There are a variety of ways an estate may go through probate, depending largely on the size of the estate and how it is set up. If you want to purchase or sell real estate in probate, much of the process depends on whether the estate goes through a simplified/summary probate procedure or a formal probate case.
What Is Simplified/Summary Probate?
California allows for a simplified probate process under certain conditions. If the value of an estate is below a certain amount, beneficiaries can bypass the probate process entirely.
Beneficiaries can avoid probate if the value of the estate is $150,000 or less, per California Probate Code 13050. Beneficiaries must go through a 40-day waiting period before accessing any liquid assets through this process. If the value of real property in the estate is valued at $50,000 or less, then that property can be transferred to the beneficiaries without a court date or a formal probate case being opened. The beneficiaries must wait six months before transferring real property through this method. In both situations, the beneficiaries simply sign an affidavit under oath to facilitate the transfer.
For estates with real property worth more than $50,000 but not more than $150,000, there is a special summary probate procedure to transfer the property to the beneficiaries without a formal probate case being opened. Unlike the six month requirement above, the beneficiaries can file the paperwork with the court after 40 days. This procedure does involve a court date, but it still makes for a much easier and cost-effective alternative to a formal probate case.
These simplified probate processes accommodate those inheriting small estates. An heir or beneficiary can handle the matter in the decedent’s county of residence or the county in which the property is located. The value of the estate may be no more than $150,000.
An Introduction to Formal Probate
The formal probate process can take much more time in California. The client must file the Will (if there is a Will) with the court and file a Petition for Probate. Formal notices are served to family members, beneficiaries, and creditors. The client, if appointed by the court to represent the estate, is responsible for gathering the decedent’s assets, handling the estate’s financial responsibilities, and appraising property. Throughout the process, the client can sell property and must maintain the estate. However, in some situations, they do need court approval to sell real estate. The probate process is likely to take at least nine months to a year, though the client should get authority to sell real estate much sooner.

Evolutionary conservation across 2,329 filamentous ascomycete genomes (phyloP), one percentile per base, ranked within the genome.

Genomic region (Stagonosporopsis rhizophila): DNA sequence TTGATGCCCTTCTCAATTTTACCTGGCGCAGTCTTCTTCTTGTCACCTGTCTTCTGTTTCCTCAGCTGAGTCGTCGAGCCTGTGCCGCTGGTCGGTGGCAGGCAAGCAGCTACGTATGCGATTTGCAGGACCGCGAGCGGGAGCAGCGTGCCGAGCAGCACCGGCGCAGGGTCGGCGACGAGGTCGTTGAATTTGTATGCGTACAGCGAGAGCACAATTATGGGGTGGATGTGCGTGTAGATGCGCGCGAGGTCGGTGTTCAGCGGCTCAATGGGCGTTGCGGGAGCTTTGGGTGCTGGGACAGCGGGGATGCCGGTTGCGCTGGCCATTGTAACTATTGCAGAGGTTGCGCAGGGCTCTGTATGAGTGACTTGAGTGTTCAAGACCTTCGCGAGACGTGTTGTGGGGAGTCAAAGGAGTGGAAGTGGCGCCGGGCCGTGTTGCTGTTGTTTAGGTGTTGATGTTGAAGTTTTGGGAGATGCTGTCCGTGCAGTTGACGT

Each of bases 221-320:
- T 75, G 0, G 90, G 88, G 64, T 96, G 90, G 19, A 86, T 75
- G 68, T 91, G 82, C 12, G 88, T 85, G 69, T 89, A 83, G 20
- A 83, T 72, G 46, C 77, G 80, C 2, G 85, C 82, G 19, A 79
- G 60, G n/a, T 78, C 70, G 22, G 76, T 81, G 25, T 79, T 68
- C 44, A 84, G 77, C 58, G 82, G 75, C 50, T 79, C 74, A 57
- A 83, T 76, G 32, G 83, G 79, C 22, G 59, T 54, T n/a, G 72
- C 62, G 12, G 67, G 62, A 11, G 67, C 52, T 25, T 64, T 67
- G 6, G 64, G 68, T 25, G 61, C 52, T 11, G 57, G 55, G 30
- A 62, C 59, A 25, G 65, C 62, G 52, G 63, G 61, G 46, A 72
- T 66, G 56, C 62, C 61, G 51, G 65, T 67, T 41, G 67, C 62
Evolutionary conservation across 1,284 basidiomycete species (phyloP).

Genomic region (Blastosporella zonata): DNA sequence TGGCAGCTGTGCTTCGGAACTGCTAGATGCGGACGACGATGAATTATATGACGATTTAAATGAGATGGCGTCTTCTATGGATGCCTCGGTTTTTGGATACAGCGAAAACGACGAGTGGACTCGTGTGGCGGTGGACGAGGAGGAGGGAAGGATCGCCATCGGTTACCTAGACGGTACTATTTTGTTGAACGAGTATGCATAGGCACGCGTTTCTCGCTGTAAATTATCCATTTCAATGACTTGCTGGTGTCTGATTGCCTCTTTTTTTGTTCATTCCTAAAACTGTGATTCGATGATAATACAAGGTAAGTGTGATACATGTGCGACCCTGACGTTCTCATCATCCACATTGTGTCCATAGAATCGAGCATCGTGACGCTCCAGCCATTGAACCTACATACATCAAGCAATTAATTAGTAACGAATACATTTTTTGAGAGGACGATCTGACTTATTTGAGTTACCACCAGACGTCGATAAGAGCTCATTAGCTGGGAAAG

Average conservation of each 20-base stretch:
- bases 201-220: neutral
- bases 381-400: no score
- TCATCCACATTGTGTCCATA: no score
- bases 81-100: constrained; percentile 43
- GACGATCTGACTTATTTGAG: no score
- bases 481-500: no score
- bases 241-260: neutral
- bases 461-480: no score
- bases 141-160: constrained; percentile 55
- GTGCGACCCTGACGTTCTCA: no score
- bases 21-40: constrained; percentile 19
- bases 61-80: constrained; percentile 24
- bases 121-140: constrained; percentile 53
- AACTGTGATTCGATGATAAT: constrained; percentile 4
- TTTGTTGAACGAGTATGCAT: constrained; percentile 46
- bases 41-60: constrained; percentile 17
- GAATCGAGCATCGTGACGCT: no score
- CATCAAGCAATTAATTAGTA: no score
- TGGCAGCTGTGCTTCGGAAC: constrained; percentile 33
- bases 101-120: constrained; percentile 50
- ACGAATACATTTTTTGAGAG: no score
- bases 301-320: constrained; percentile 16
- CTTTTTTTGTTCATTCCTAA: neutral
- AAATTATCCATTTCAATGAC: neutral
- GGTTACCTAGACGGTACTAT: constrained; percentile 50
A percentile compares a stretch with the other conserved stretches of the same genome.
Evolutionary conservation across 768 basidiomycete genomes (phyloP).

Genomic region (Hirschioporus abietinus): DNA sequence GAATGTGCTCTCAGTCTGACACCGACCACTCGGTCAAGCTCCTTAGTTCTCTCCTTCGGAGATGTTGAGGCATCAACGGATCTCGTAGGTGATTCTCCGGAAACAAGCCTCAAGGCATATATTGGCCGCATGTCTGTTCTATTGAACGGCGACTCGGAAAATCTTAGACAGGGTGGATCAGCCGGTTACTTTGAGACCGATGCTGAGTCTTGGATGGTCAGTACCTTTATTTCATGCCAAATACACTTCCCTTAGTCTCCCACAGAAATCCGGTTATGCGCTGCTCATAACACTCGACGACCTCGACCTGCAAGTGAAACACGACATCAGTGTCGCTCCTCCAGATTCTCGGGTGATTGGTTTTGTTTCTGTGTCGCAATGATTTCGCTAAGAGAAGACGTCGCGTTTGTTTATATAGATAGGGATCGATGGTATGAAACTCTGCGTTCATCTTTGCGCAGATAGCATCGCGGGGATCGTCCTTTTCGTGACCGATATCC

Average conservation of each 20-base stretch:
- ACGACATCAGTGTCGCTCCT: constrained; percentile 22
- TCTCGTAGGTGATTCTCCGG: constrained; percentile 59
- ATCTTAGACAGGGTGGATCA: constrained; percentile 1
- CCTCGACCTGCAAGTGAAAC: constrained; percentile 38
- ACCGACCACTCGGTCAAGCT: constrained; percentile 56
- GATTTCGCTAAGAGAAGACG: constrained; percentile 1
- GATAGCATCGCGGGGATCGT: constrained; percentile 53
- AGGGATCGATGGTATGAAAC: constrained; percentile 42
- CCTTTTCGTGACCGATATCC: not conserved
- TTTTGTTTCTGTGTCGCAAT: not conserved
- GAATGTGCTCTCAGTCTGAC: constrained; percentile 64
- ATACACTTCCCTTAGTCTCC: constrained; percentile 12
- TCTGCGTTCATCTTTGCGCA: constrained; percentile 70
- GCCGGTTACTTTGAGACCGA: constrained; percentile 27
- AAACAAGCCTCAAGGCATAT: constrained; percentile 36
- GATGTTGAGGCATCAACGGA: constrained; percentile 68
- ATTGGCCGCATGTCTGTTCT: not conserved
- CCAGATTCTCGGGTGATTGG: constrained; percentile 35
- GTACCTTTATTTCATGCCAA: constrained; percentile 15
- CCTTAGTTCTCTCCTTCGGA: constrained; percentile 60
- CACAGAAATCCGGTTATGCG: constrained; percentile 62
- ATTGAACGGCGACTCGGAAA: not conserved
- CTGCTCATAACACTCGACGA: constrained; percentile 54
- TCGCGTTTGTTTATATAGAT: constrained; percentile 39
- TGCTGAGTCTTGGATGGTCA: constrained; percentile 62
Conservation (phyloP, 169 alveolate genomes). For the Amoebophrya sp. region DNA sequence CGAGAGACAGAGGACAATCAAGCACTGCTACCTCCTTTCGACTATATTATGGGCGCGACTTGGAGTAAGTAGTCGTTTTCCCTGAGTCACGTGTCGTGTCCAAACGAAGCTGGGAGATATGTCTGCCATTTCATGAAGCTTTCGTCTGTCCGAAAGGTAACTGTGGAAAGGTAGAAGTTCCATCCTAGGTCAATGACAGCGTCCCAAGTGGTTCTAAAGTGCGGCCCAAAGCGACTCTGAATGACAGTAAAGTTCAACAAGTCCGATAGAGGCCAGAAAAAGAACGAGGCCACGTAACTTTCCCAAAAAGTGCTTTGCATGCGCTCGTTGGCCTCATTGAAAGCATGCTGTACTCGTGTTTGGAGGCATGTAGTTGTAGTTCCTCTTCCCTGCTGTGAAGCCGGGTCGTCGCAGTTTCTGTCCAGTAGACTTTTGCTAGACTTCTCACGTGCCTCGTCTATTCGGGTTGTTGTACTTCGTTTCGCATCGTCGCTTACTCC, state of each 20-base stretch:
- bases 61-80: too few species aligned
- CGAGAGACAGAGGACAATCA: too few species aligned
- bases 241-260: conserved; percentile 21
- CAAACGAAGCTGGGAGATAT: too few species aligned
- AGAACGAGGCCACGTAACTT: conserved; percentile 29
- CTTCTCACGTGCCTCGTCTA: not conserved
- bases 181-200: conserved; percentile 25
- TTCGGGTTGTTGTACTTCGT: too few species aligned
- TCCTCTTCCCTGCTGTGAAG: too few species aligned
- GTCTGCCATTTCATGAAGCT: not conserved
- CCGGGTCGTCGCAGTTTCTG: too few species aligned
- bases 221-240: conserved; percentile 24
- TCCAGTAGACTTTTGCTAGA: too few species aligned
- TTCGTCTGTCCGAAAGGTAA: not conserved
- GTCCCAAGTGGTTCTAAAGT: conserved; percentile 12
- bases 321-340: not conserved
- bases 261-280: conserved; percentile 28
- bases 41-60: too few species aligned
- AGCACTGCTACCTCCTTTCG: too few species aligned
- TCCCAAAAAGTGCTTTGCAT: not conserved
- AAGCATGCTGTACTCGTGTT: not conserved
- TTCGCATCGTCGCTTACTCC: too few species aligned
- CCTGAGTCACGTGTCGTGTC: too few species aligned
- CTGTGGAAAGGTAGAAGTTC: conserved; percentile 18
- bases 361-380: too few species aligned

Purchasing or Selling Real Estate in Probate
If an estate goes through simplified/summary probate, the process of buying real estate is considerably easier. While the waiting period can delay the sale or purchase of property, the 40-day or six-month waiting period is often much shorter or comparable to the process of selling
a home in formal probate. At the very least, it is generally much more cost effective.
Real estate in certain, formal probate cases must go through a strict process before being sold. The client must accept an initial offer on the property. If the initial offer is accepted, then there should be a 10% deposit. At that point, a court date needs to be arranged. The original proposed buyer can be outbid at any point during this process, which could spark a bidding war between the original buyer and other potential buyers. If no other buyers express interest and the court approves the initial offer, the home sale is finalized. Purchasing a home in formal probate can be somewhat complicated if unfamiliar with the process and if you do not have proper legal guidance. Risks can include:
- Offer refusal.
- Being outbid.
- Property going to auction.
- Beneficiaries disputing the estate and delaying the process.
- Court refusal of the offer.
Selling property in probate can be profitable, provided you have the patience to wait out the probate process. If you need help with a probate process for a client, or have any general questions, contact Werner Law Firm for a free consultation at 1-866-265-4467.